Aden chuckled. “It’s not work if you want to do it. I happen to like stacking paper plates and lining up soda cans.” He dragged his camp chair near hers and plopped down, the fabric straining against his weight. He lifted her limp hand and caressed her fingers. “You know, not all physical exertion is work.”
Edith groaned. “Don’t play with my mind.”
“It’s not your mind I was thinking about…”
Edith forced her body into an upright position and stared at Aden. “You’ve been here the whole weekend, and you’re clearly feeling better.”
Aden nodded, his gaze focused on the horizon. “That’d be putting it mildly.”
“Good.” With a sigh, Edith leaned forward and clasped her hands. “You know, I only want what’s best for you. But it never dawned on me that for us…I have to want what’s best for me as well. All work and no play makes Edith a grumpy girl.”
Edith pushed through her hesitation. “When I visit, you work like a madman to manage your job and keep me and the boys entertained. When you come here, I run the situation in reverse.”
A hound dog ambled over and nudged its nose into Aden’s lap.
“Seems like there should be a happy medium somewhere, doesn’t there?” Aden rubbed the dog’s head, his gaze wandering to the first stars blinking in the firmament. “Maybe we should do some projects together?”
Like a puppet yanked by invisible cords, Edith flopped back onto her chair, a boulder pressing on her shoulders. “Like Habitat for Humanity sort of thing?”
Aden snorted, rose to his feet, and stepped around the dog. He scooped the cans into an empty box. “No. Well, maybe down the road we could do something like that. But in the meantime, I could help you here, and you could help me at my place. Seems silly to be always trying to entertain each other when we’ve got more work than any single person can do.”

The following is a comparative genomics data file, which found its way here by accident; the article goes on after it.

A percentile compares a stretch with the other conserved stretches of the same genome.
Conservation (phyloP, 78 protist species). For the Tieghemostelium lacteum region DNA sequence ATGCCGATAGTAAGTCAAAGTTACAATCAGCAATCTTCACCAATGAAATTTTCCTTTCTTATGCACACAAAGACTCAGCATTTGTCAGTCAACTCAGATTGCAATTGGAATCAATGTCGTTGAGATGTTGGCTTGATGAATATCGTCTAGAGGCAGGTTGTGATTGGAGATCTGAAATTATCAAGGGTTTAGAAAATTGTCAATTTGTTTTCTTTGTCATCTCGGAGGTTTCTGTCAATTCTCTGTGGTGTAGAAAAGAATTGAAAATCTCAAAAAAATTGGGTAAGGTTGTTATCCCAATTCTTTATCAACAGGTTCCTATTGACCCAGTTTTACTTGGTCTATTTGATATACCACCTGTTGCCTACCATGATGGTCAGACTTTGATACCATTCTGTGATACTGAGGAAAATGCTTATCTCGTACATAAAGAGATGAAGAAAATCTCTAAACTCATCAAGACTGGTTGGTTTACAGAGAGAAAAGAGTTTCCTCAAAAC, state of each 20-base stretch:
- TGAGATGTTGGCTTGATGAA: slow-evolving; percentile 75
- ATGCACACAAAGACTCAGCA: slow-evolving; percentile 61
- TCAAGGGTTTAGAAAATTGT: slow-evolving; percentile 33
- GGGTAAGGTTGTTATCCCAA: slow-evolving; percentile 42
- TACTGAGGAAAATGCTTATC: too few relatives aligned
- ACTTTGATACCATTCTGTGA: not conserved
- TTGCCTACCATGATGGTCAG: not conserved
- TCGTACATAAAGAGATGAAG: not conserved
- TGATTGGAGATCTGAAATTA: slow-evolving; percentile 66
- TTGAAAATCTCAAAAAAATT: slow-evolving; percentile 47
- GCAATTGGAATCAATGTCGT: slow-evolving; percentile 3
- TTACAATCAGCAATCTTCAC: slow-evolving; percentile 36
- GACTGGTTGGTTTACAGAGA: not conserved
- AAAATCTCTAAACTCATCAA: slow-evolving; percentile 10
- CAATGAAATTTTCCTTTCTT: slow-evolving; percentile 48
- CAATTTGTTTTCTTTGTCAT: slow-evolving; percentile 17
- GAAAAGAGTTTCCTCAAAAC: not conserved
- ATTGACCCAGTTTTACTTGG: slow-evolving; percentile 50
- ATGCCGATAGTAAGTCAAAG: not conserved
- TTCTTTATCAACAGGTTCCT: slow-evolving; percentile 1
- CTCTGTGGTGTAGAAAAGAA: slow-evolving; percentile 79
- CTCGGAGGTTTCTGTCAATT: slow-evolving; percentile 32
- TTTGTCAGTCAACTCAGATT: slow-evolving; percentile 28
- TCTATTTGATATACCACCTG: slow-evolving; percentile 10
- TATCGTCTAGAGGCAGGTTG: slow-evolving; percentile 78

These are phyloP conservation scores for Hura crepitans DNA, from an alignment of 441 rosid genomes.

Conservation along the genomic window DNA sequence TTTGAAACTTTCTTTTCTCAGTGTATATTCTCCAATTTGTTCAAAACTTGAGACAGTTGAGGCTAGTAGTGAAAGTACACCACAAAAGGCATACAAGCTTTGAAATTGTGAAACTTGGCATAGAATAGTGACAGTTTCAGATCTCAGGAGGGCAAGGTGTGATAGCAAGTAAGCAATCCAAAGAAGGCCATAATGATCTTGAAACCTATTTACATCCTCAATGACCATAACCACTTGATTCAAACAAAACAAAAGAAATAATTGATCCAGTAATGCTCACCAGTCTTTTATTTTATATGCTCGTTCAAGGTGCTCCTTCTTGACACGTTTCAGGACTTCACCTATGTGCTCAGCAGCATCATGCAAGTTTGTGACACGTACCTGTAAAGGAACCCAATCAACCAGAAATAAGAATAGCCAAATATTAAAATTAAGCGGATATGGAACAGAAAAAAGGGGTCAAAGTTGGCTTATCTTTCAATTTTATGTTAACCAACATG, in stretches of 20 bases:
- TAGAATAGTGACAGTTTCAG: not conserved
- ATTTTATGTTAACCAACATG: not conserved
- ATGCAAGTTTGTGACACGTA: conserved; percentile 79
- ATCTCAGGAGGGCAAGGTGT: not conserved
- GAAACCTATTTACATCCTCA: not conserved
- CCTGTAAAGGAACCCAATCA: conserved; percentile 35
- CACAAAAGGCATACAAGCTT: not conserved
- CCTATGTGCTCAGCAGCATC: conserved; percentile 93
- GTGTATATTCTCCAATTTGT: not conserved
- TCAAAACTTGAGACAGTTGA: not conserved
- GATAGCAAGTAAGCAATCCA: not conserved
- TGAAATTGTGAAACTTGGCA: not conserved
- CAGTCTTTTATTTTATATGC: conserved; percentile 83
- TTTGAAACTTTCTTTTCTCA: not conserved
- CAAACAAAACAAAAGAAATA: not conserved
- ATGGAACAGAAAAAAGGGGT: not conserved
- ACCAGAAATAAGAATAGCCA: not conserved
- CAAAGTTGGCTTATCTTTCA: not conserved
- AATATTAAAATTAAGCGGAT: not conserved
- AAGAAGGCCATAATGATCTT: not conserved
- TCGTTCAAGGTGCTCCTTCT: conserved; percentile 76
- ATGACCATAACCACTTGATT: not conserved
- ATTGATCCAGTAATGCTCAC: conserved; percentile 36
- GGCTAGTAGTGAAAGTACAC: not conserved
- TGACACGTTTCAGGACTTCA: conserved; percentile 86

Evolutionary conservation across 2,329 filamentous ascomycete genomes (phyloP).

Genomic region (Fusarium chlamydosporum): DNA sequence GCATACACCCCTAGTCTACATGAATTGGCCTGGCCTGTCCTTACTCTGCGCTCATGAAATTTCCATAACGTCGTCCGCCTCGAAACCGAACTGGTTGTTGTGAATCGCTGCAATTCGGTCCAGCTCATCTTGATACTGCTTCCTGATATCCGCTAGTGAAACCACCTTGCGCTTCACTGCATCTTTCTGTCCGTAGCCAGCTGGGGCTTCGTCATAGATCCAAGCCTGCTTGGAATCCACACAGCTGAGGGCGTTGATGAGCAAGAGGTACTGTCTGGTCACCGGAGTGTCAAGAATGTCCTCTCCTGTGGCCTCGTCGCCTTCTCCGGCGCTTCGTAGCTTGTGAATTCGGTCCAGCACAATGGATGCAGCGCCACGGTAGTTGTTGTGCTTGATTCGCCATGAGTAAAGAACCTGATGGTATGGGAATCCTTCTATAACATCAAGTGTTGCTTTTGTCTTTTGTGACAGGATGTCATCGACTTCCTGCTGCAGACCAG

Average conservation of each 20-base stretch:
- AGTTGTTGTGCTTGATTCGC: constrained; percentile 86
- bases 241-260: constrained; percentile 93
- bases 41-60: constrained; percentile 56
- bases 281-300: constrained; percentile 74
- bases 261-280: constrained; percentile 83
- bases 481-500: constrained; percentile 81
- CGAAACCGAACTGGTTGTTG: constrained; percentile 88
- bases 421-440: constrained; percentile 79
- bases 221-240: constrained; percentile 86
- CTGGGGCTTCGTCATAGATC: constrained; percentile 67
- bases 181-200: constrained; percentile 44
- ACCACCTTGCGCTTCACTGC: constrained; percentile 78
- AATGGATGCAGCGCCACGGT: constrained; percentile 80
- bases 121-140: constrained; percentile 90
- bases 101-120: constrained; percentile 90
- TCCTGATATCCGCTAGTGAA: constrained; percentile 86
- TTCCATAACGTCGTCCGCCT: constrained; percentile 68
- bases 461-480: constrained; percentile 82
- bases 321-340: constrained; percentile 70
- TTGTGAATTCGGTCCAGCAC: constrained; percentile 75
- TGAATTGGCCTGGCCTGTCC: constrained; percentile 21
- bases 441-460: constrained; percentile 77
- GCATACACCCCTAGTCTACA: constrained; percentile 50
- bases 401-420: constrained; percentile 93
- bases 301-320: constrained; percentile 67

“It’s not work if you do it together? Is that what you mean?”
Aden stepped behind Edith’s chair and rubbed her shoulders. “I watched you scurry about this place like a rabbit running from a fox. Cal’s a great kid and even Nick helps out. But I couldn’t help but wonder—am I running through my days, rather than living my life?”
Warm peace seeped into Edith’s body. “Join the club. Human beings need to justify our existence…one way or another.”
“Though pleasant distractions also work well to pass the time.” He rubbed Edith’s shoulders a little harder.
Cal stepped into the faint circle of glowing light. “Hey, hate to break up your fun, but it looks like Nick might have stopped up the sink. Something about washing the leftover instant potatoes down the drain.”
Edith slapped her forehead. “Oh, Lord. I knew I should’ve made baked beans.”
Aden stepped away from Edith and clapped Cal on the shoulder. “Come on, kid, I’ll show you a new trick. It’s called plumbing with potatoes.”
Cal snorted and marched alongside Aden, his gaze focused on the kitchen light ahead, his smile widening.
Edith rose with a groan. In a state of happy exhaustion, she peered at the gloriously star-speckled sky and shook her head. Her life rotated with the universe—work, rest, and plumbing with potatoes.
A. K. Frailey is the author of 15 books, a teacher for 35 years, and a homeschooling mother of 8.
Make the most of life’s journey.
For books by A. K. Frailey check out her Amazon Author Page
“There are many excellent stories in this collection.” ~McEvoy